We haven't heard much from N.C. lawmakers lately about tax reform, save for a flurry of discussion as the session opened in January. But N.C. Senate leader Phil Berger said then we'll have tax legislation before everyone goes home this spring. It's a priority for Republicans in the House and Senate. So it's coming.
That's a good thing. As we've said regularly here, our state has an antiquated tax code, based on an agricultural economy that no longer drives North Carolina. We need a tax system that produces enough revenue to meet the state's needs, of course, but one that also can absorb the volatility of booms and recessions, is attractive to businesses who might want to move here, and is fair.
We're worried, however, that Republicans don't care so much about that last part. Berger and others have been clear that new legislation will lower and maybe eliminate corporate income taxes and personal income taxes, and that the revenue lost from those sources will come instead from increased state and local sales taxes.
It's far from a new approach to tax reform. In an op-ed Monday for the New York Times, Katherine Newman notes that while the federal government has largely stuck with the principle of progressive taxation, states in the South and West have opted for the regressive route - lowering income taxes and raising fees and sales taxes, as North Carolina is considering.
That approach places a greater burden on the poor, said Newman, dean of the School of Arts and Sciences at Johns Hopkins University and co-author of "Taxing the Poor: Doing Damage to the Truly Disadvantaged."
What kind of damage is done? Newman analyzed the combined burden of sales taxes, plus state and local income taxes on poor households in 49 states, from 1992 to 2008. She found some unsurprising, but troubling, trends:
Southern states have far higher rates of strokes, heart disease and infant mortality than the rest of the country. Students drop out of high school in larger numbers. These outcomes are not just a consequence of a love of fried food or higher poverty levels. Holding all those conditions constant, the poor of the South — and increasingly the West — do worse because their states tax them more heavily. They have less money to buy medication, so their health problems get worse. High sales taxes make meals more expensive, so they shift to cheaper, unhealthy food. If people can’t make ends meet, they may turn to the underground economy or to crime...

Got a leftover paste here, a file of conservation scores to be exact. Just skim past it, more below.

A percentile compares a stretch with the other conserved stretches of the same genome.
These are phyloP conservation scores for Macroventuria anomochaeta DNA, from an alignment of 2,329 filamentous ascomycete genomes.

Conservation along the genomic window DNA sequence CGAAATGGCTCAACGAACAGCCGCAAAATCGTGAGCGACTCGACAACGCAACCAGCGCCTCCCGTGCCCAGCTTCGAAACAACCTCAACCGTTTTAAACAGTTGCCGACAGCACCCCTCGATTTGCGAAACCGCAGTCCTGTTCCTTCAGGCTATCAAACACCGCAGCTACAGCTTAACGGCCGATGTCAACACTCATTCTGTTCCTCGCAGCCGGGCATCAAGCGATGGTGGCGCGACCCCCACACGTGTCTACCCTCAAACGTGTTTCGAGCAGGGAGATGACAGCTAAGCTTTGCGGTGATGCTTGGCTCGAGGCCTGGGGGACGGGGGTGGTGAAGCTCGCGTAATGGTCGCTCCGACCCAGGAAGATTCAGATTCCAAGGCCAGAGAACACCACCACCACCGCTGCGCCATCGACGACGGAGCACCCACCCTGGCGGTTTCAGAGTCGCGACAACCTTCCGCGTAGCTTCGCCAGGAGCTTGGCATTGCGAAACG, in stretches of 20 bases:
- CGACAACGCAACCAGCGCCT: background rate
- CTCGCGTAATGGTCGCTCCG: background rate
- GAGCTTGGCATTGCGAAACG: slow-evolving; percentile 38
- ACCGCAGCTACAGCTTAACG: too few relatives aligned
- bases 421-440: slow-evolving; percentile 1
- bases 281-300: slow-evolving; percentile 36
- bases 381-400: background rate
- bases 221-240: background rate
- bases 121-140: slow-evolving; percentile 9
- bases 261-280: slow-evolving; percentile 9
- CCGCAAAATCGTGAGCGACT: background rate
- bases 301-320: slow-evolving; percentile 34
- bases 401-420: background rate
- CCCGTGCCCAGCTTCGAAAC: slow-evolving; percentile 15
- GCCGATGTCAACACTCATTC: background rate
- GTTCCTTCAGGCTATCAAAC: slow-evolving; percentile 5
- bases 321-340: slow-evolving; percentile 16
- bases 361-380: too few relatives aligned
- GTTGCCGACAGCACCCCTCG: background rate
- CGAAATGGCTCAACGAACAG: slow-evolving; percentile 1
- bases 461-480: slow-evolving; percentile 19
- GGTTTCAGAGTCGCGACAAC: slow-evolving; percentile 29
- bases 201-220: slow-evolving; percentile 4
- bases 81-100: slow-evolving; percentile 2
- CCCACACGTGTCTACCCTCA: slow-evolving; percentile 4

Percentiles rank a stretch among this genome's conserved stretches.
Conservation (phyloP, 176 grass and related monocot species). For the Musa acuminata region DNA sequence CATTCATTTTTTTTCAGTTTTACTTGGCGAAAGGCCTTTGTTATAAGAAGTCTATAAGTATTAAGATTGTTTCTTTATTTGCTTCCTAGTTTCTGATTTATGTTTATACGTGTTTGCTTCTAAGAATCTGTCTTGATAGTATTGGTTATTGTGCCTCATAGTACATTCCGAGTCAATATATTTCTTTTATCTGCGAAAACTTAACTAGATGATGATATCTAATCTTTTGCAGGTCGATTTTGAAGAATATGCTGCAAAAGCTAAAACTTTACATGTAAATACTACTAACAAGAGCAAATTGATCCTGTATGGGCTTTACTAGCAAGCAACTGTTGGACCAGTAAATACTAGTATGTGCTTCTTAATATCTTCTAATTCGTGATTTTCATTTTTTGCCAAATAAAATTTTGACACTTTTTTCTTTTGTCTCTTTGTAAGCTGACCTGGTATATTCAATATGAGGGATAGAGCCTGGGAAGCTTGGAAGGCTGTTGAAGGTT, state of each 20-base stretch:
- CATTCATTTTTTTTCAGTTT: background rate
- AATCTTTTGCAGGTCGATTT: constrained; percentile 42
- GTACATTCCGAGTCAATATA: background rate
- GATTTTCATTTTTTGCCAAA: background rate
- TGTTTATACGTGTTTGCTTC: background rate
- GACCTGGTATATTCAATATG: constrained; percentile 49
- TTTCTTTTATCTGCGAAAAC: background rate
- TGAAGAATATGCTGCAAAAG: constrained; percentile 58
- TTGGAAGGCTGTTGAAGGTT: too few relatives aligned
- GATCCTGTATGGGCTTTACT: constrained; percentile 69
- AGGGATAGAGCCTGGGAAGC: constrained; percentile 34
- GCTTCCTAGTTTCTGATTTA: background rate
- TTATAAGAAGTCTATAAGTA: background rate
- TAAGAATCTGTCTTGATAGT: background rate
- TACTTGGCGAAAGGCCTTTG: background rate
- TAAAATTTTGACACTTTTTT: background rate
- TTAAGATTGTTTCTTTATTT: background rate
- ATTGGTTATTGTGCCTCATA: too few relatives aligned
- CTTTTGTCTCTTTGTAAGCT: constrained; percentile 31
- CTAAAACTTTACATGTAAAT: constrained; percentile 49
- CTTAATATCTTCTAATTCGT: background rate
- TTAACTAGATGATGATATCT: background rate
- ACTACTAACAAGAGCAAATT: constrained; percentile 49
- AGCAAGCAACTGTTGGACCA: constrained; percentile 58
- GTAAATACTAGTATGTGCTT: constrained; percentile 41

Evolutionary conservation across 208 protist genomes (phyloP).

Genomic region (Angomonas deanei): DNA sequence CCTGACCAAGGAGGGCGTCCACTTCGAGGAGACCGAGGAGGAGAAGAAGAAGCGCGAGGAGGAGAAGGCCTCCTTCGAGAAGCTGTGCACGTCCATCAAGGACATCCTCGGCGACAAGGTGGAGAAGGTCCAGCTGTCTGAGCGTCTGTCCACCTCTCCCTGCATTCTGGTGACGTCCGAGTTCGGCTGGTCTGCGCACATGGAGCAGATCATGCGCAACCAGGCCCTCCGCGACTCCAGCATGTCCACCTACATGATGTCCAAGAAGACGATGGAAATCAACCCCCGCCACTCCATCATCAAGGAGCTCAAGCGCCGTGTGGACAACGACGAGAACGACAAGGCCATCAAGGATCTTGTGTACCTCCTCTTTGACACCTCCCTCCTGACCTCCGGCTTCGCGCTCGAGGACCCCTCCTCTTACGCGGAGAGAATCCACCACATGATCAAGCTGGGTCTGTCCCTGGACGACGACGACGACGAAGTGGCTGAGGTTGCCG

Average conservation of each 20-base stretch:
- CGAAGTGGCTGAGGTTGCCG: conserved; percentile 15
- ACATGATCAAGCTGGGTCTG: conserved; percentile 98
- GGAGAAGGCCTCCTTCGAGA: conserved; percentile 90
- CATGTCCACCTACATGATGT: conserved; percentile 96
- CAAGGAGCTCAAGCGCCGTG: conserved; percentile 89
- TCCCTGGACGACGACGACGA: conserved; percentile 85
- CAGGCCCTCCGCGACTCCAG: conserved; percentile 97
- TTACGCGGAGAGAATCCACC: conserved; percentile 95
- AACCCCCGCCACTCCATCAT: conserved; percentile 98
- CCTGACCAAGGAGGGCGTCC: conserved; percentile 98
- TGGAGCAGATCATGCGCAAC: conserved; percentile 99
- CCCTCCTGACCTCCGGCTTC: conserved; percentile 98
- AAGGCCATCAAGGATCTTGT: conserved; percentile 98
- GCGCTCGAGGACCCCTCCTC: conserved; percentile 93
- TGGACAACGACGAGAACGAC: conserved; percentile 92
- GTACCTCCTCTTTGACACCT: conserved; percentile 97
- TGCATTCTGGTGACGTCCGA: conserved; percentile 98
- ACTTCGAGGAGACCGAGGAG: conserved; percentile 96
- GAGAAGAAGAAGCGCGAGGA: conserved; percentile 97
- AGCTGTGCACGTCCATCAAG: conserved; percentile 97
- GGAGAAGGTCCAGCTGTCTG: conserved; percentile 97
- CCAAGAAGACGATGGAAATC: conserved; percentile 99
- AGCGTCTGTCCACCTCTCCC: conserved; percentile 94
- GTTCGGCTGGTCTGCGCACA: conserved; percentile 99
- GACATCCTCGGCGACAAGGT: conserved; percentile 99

The fact is, the more the poor are taxed, the worse off they are.Newman notes that everyone ends up paying, eventually, as federal programs are forced to swoop in with Medicaid payments, food stamps and disability benefits. She instead recommends exempting necessities like food, medicine and children’s clothing from sales taxes, issuing tax rebates and preserving earned-income credits. Those measures would put more money in the hands of low-income households, and since poor families tend to spend all of what they take in, these protections would stimulate the economy and preserve the job base.
N.C. Republicans are moving the opposite direction. They've floated plans that would quadruple the the sales tax on grocery, and they've ratified a bill that repeals the state earned income tax credit for low and moderate income earners.
Lawmakers argue that lowering corporate and personal income taxes would attract more business to the state and spur job creation, all of which would benefit the poor. And while it's true that the state's corporate rate should be lowered to make us more competitive with our neighbors, that trickle down of goodness to the poor has been hard to find in states that make up for it with higher sales taxes. As for the states in the Midwest and Northeast with more progressive tax systems - they also boast better statistics in categories like premature death and property crime.
North Carolina has long tried to distance itself from its Southern neighbors - which lag behind the nation in education and health rankings. Do we really want to follow their examples on taxation?
Peter St. Onge